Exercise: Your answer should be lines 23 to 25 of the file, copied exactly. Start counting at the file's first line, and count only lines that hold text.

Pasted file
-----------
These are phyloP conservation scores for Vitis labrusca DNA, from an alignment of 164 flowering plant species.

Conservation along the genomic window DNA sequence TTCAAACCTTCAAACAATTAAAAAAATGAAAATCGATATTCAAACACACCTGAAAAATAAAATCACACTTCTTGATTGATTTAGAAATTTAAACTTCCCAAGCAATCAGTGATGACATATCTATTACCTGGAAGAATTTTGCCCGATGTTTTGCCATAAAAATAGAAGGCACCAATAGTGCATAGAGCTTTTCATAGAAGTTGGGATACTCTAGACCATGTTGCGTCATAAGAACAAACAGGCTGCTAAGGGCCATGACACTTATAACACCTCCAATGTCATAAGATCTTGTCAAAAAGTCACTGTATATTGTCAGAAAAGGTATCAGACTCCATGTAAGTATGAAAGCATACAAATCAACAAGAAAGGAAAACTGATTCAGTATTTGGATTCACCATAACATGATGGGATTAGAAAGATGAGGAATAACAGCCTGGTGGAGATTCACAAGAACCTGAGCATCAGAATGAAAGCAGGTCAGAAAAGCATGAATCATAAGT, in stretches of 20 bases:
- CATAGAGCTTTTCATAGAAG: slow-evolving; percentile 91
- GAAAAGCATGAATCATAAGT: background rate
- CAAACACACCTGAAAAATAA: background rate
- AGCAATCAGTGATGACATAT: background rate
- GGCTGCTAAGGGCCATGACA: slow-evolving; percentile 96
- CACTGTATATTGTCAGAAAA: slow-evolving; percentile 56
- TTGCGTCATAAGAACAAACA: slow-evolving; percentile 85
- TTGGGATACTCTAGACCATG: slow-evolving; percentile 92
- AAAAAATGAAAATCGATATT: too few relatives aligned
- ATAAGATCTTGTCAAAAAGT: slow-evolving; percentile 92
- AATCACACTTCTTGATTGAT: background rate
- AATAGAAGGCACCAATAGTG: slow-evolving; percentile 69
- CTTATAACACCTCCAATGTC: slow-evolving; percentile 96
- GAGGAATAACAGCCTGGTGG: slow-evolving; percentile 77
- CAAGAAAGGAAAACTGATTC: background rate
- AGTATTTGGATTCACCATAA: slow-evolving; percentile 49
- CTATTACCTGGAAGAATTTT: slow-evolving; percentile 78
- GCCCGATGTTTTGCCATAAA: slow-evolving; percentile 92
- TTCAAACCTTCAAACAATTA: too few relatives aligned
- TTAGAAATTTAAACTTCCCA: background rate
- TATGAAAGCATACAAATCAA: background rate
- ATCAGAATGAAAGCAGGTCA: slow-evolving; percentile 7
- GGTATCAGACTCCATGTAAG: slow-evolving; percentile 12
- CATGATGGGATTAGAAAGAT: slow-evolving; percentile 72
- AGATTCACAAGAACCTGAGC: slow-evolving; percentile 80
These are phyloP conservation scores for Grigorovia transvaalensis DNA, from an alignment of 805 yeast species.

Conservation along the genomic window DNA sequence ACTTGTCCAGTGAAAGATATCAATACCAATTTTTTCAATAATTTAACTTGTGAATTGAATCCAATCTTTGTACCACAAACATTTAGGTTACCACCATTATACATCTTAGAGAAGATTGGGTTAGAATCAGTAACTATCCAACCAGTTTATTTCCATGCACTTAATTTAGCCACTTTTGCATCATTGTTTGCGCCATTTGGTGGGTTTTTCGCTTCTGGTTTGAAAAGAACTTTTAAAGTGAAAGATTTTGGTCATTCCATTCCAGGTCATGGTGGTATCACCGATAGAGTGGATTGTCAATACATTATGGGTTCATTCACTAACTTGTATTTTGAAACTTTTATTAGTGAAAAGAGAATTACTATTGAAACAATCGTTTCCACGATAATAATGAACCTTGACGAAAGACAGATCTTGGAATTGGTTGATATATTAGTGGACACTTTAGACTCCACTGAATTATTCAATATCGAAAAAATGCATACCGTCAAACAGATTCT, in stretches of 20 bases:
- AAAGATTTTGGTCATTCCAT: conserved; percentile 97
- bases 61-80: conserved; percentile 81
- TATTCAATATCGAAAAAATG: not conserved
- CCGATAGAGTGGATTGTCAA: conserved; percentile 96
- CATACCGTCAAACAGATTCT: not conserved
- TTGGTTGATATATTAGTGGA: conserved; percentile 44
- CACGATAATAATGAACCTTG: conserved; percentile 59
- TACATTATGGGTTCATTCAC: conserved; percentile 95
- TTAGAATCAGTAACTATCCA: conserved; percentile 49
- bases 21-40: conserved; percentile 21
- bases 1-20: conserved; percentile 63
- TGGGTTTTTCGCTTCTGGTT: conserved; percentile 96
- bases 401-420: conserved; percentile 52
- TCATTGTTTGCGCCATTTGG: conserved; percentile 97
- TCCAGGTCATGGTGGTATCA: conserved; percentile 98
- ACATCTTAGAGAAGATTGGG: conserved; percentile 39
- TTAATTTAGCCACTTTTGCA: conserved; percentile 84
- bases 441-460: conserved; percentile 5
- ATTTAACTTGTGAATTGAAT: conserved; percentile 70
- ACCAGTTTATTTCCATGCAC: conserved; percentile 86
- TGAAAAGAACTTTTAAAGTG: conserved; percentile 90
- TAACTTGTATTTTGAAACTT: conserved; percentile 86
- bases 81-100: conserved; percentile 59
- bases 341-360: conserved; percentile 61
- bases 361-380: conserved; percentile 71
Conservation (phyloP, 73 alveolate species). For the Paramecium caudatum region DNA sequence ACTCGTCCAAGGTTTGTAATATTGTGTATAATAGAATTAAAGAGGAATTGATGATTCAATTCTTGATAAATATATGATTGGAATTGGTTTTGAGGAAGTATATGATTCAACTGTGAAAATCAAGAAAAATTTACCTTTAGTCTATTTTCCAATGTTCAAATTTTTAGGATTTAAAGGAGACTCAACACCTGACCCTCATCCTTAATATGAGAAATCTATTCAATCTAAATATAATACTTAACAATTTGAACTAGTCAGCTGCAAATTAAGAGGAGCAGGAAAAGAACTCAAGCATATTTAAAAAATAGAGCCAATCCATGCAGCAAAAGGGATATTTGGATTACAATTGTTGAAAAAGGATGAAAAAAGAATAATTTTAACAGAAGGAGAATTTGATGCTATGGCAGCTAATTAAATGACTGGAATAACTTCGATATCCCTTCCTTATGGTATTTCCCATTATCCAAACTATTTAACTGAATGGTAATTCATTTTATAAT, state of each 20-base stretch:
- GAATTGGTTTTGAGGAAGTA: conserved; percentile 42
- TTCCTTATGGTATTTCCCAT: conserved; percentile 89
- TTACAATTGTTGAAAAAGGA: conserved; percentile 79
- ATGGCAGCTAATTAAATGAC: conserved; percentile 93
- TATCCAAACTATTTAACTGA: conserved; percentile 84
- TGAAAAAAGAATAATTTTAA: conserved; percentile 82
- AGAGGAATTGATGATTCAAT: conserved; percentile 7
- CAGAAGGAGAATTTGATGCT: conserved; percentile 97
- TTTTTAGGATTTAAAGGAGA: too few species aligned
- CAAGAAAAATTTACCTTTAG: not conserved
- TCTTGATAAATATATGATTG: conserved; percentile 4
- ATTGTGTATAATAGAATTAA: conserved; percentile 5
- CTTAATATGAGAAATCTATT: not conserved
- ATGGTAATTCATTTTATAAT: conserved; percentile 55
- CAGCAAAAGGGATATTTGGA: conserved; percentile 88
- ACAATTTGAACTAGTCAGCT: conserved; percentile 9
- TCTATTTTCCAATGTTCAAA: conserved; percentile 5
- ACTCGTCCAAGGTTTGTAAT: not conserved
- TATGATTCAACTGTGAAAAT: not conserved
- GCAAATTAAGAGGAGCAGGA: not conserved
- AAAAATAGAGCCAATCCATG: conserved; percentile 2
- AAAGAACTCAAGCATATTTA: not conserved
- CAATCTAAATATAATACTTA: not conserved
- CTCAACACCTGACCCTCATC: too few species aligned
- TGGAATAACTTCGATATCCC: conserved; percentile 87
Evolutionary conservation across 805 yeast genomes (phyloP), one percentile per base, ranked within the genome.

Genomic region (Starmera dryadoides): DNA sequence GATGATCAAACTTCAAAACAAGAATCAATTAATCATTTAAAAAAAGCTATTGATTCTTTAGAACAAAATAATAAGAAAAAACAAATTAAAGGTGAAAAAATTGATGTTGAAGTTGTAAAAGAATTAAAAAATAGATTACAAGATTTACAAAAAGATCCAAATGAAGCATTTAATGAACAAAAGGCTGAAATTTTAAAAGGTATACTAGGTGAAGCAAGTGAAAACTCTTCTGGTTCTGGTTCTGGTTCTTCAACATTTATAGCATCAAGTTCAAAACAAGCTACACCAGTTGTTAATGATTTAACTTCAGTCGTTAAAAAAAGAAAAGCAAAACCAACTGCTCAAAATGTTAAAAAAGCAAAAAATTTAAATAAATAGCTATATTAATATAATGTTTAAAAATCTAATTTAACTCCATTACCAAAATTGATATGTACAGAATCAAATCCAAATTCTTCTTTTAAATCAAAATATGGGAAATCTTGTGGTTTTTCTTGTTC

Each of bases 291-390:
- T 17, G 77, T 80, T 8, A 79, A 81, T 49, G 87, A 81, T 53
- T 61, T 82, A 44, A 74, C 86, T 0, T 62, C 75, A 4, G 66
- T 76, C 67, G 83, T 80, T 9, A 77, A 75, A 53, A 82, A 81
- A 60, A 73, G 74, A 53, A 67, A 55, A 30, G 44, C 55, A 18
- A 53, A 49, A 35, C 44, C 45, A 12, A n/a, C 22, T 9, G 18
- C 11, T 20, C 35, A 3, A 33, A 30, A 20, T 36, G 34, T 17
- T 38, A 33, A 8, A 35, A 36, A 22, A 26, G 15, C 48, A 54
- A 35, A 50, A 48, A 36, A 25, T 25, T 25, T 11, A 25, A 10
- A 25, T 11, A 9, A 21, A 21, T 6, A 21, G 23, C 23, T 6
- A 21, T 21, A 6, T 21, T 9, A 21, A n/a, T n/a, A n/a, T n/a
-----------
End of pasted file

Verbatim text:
- TATGAAAGCATACAAATCAA: background rate
- ATCAGAATGAAAGCAGGTCA: slow-evolving; percentile 7
- GGTATCAGACTCCATGTAAG: slow-evolving; percentile 12